Coping with chronic pain: Current advances and practical information for clinicians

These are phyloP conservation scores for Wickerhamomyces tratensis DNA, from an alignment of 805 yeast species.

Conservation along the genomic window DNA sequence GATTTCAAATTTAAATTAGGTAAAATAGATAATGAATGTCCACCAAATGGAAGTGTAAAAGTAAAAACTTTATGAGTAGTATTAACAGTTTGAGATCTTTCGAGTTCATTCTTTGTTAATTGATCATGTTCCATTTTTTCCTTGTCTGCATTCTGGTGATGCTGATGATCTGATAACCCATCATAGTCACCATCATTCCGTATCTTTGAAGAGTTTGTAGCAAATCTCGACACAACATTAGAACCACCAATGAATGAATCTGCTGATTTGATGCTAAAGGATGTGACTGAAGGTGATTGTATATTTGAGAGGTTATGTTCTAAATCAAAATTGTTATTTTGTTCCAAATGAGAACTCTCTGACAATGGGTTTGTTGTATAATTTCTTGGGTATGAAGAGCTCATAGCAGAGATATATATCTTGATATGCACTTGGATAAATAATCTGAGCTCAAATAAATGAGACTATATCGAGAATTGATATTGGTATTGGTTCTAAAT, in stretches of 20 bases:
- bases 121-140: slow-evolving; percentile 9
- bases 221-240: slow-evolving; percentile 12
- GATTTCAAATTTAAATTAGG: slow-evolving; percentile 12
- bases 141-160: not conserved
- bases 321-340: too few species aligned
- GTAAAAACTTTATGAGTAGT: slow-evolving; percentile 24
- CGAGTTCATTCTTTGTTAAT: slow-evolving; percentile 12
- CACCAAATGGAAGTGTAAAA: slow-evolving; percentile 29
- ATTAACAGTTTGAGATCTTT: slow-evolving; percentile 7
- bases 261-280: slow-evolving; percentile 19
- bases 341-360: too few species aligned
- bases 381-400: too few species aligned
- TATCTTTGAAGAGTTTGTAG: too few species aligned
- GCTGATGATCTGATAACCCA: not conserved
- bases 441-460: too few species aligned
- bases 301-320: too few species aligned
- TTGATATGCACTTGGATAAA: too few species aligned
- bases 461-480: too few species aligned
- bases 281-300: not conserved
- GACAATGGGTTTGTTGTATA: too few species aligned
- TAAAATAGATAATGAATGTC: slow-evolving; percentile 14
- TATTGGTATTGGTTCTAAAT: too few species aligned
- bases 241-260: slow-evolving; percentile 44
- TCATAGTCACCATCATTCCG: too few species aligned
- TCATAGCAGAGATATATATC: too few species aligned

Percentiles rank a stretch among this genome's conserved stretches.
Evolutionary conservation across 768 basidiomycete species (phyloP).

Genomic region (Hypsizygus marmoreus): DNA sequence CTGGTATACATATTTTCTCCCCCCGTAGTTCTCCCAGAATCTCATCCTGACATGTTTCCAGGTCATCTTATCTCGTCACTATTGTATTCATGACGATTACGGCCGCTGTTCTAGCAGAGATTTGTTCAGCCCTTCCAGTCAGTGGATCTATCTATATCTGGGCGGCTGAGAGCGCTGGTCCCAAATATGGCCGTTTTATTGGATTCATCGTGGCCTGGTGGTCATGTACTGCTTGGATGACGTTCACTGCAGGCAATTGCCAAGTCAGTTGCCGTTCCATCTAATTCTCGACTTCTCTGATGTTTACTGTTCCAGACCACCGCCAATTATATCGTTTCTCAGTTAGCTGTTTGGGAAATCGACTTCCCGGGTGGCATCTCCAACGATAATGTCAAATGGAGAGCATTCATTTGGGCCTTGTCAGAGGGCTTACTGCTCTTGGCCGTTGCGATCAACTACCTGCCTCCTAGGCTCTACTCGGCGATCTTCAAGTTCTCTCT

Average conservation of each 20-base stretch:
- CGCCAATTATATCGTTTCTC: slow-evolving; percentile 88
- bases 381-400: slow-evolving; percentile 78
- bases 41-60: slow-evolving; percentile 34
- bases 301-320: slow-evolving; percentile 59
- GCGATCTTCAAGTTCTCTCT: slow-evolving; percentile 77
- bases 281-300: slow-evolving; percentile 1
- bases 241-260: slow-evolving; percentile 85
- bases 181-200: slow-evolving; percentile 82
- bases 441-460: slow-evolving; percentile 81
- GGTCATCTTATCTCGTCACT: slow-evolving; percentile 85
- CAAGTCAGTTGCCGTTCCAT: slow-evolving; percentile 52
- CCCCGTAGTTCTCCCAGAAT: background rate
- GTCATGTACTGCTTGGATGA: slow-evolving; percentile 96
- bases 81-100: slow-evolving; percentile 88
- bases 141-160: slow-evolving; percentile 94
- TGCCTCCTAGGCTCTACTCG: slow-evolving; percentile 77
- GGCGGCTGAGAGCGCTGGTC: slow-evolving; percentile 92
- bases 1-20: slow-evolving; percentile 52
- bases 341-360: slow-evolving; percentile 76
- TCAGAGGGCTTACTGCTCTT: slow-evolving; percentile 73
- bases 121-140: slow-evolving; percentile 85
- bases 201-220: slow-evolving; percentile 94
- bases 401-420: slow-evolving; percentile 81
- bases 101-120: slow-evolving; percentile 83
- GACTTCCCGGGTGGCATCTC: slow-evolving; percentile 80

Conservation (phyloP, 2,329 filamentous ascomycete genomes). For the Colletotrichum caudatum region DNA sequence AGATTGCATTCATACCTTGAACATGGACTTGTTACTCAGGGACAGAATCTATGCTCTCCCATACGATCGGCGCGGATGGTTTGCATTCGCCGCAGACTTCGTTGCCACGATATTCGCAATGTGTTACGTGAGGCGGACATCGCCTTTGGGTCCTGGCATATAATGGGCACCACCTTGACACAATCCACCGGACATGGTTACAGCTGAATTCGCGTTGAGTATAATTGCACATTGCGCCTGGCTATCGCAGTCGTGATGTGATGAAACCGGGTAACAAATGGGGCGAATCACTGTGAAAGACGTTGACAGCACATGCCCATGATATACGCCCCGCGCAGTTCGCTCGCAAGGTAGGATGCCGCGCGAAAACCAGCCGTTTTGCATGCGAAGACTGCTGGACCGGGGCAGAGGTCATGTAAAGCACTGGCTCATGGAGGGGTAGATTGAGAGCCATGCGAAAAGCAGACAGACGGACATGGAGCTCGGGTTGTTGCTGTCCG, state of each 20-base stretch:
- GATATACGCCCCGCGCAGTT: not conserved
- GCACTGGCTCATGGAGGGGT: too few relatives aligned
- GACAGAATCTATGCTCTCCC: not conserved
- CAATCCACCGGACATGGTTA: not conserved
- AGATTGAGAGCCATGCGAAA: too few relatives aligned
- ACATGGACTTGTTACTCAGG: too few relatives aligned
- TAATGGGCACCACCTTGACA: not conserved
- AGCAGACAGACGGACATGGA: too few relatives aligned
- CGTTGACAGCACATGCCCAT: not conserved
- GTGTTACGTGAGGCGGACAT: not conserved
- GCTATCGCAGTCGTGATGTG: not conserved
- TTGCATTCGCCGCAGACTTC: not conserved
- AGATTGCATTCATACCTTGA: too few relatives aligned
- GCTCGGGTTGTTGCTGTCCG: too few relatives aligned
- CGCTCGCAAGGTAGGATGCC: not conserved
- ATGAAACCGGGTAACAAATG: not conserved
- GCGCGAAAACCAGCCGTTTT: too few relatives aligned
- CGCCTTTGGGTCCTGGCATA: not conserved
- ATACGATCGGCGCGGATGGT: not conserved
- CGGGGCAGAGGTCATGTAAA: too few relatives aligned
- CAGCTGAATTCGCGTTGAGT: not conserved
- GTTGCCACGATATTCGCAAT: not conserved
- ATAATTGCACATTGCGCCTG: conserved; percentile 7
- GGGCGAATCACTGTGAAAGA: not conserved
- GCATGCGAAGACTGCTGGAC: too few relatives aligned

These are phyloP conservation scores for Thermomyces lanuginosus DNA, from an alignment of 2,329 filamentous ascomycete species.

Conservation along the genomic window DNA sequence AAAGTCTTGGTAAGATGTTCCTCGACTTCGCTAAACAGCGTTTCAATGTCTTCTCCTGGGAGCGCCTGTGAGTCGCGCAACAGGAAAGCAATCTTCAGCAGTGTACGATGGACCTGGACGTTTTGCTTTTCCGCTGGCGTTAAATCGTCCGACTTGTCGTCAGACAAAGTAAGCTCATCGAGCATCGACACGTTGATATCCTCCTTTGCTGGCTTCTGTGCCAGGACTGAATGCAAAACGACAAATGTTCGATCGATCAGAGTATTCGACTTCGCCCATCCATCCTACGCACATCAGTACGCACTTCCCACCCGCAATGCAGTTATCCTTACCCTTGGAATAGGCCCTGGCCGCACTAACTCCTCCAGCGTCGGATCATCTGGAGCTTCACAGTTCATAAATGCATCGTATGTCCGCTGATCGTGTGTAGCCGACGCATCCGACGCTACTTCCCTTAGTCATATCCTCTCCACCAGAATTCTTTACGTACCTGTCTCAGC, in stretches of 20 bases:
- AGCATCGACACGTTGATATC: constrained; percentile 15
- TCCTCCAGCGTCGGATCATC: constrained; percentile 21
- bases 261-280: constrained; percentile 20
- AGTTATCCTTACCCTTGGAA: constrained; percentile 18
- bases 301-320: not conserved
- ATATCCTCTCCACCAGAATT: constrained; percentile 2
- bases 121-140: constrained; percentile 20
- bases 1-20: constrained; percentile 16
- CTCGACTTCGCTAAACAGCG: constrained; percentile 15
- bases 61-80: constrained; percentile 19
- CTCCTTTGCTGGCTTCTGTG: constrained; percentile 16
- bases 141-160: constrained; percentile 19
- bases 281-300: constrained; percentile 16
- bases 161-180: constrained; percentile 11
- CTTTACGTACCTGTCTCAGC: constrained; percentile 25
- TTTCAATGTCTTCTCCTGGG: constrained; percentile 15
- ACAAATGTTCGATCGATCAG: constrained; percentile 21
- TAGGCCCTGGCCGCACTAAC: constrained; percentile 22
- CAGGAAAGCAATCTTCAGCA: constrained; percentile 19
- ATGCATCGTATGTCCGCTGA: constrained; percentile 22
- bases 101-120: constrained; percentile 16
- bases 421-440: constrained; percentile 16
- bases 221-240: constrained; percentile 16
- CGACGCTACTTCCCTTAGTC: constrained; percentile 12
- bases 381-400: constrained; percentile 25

Transferring knowledge and evidence from the pain psychology literature to all types of practitioners is one small but important step towards reducing the economic and personal cost of injuries. Through early identi?cation of at-risk clients, it may be possible to prevent chronic pain from developing. Pain is a perception which is affected by physical, psychological and social factors, yet many health care professionals are only beginning to consider the relative contributions of each of these elements. It is essential that clinicians understanding how a client's pain coping strategies impact progress and functional outcomes. For clients endorsing maladaptive methods of coping, one step is to refer the client to a psychologist; however, understanding of key underlying principles can also inform any type of treatment. All care providers involved with the client should discourage maladaptive strategies where appropriate and encouraging adaptive ones. Of equal importance is knowing whether or not the client is ready to adapt to change. Clinician knowledge of coping strategies and readiness may also help reduce the likelihood of clients withdrawing from treatment in frustration. The end result will hopefully be less disability and improved functioning of clients experiencing chronic pain.


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